Theresa May says she is 'proud' of NHS after Donald Trump 'broke and not working' jibe
Theresa May has said she is "proud of having an NHS that is free at the point of delivery" after Donald Trump claimed it was "broke and not working".
The US president's jibe apparently came after he watched former Ukip leader Nigel Farage on right-wing American TV channel Fox News denouncing the state of the UK health service.
President Trump used the example of Britain as he attacked the Democratic Party's support for universal healthcare.
He also referred to the thousands of people who marched through the centre of London on Saturday demanding more funding for the health service.
The president was rebuked by Health Secretary Jeremy Hunt, who took a swipe at the fact that millions of Americans have no medical cover at all.
The Prime Minister's official spokesman also hit back at President Trump's remarks.
He said: "The Prime Minister is proud of having an NHS that is free at the point of delivery. NHS funding is at a record high and was prioritised in the Budget with an extra £2.8bn.
"In the recent Commonwealth Fund international survey, the NHS was rated the best in the world for a second time."
The spokesman insisted Mrs May enjoys a "good relationship" with the president, but his latest remarks will no doubt cause further anguish in Downing Street just 10 days after the pair had apparently settled their differences at the World Economic Forum in Davos.
The president sparked a row last month after he cancelled a planned visit to London to open the new US embassy.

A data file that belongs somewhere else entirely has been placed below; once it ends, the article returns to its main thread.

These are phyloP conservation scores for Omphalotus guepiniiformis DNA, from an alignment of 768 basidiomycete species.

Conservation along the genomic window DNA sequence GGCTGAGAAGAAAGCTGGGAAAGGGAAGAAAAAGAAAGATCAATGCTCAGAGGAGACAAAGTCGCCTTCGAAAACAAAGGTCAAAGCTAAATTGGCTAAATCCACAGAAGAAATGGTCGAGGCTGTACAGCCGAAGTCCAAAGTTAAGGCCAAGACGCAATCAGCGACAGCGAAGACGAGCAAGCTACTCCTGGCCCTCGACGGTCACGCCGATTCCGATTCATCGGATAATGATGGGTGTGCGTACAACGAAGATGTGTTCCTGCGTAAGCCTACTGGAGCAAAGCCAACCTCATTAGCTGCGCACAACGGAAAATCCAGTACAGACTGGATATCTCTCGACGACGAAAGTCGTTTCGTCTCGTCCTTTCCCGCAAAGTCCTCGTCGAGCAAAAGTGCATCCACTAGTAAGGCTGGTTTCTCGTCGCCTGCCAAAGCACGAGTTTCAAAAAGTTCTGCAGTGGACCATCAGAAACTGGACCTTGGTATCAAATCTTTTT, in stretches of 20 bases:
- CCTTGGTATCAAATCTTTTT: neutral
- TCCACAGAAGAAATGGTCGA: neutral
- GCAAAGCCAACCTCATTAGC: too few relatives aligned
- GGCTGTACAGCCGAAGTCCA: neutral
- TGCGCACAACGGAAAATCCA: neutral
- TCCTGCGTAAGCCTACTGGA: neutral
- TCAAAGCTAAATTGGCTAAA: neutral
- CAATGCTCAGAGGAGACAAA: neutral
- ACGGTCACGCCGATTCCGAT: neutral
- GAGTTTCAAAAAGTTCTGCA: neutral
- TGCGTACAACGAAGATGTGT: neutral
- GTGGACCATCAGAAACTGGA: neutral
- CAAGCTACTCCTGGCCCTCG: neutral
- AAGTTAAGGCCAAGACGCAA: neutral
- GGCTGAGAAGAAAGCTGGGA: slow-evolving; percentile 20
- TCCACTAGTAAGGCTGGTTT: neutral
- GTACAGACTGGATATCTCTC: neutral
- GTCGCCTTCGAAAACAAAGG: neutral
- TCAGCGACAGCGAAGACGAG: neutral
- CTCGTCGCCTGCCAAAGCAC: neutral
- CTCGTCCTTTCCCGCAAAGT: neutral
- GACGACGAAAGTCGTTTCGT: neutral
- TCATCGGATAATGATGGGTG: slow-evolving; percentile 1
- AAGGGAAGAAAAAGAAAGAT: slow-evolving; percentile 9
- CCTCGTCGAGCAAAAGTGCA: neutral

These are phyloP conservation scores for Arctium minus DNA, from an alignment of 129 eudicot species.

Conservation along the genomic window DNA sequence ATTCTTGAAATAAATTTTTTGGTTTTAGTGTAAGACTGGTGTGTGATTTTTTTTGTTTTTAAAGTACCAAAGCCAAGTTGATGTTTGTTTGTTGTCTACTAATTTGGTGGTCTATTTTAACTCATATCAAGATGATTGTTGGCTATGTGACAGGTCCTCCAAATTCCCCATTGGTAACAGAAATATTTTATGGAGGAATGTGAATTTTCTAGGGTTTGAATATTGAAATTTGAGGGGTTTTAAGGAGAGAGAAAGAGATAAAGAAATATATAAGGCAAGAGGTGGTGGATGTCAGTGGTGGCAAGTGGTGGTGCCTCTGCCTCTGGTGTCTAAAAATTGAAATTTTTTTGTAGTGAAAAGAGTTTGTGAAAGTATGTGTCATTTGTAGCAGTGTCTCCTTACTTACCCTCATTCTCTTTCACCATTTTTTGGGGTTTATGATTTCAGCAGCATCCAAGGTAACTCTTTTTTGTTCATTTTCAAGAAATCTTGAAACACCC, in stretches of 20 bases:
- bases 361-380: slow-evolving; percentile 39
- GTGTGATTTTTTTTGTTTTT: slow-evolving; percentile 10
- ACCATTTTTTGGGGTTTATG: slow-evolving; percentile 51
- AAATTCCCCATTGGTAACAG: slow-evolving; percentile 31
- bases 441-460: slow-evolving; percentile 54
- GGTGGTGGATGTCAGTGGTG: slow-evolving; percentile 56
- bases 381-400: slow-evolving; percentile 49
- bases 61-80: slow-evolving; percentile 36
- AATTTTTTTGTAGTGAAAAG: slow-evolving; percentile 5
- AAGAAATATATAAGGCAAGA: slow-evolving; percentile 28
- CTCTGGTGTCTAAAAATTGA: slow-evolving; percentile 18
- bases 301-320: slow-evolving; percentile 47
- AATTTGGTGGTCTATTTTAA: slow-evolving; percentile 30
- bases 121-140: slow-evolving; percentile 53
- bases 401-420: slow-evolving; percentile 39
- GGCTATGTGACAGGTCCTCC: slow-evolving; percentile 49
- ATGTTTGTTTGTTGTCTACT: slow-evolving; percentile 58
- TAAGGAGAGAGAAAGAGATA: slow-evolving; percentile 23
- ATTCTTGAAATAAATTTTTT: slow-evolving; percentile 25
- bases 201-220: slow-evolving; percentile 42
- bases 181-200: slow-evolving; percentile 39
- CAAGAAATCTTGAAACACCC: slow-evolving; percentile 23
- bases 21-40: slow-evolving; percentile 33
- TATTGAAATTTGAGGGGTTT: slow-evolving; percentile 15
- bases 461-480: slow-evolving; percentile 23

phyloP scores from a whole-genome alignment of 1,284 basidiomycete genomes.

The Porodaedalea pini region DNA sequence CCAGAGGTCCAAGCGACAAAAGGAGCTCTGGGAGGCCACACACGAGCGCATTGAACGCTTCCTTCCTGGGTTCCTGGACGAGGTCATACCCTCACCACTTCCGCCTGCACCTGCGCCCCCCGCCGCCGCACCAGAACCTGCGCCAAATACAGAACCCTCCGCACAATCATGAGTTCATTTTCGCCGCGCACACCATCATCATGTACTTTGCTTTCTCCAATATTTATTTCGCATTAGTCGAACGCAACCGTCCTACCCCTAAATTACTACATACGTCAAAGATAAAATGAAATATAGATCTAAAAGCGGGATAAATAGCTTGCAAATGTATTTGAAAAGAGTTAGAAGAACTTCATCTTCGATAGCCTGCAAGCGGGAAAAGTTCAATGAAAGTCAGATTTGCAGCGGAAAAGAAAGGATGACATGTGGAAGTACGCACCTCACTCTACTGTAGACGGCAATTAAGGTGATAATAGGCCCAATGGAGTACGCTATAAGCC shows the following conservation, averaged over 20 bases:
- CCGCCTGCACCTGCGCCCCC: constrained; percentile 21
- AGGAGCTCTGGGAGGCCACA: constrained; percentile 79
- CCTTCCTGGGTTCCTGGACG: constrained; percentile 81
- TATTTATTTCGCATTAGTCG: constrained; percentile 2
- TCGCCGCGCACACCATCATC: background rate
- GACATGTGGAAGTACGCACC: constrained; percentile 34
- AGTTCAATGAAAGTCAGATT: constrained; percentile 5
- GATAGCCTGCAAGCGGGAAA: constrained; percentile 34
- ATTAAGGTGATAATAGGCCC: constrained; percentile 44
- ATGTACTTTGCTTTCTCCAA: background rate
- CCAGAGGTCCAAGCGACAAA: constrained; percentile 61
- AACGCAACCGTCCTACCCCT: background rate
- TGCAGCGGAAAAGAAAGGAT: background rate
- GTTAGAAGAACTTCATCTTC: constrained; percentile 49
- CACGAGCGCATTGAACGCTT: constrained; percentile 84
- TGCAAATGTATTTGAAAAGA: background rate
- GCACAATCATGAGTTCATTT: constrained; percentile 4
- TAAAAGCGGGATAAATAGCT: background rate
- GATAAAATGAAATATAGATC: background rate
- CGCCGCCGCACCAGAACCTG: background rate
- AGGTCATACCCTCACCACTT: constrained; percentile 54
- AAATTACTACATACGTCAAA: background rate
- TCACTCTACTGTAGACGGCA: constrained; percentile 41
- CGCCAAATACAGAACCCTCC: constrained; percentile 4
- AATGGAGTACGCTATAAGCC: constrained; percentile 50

He claimed the decision was a protest at the "bad deal" struck on the building by the Obama administration, but it is understood he was angry at criticism aimed at him by British politicians, including Mrs May.
The incident followed a rebuke from the Prime Minister in November, when she said President Trump was "wrong" to retweet anti-Muslim posts from far-right group Britain First.
The pair have also clashed over President Trump's decision to ban immigrants from some Muslim countries, America's withdrawal from the Paris climate change agreement and the US embassy in Israel's controversial move from Tel Aviv to Jerusalem.
Mrs May's spokesman said the president's working visit to the UK later this year is still set to go ahead.
He said: "The UK and the US have a deep and enduring relationship which is hugely important and hugely strong."
But Labour backed President Trump's criticism of the Government's handling of the NHS.
Shadow health minister Justin Madders said: "Even Donald Trump knows, you can’t trust the Tories with our NHS.
"The President is right to focus on Saturday’s march in which thousands of people joined Labour in protesting eight years of austerity, which have drastically worsened patient outcomes and demoralised the workforce."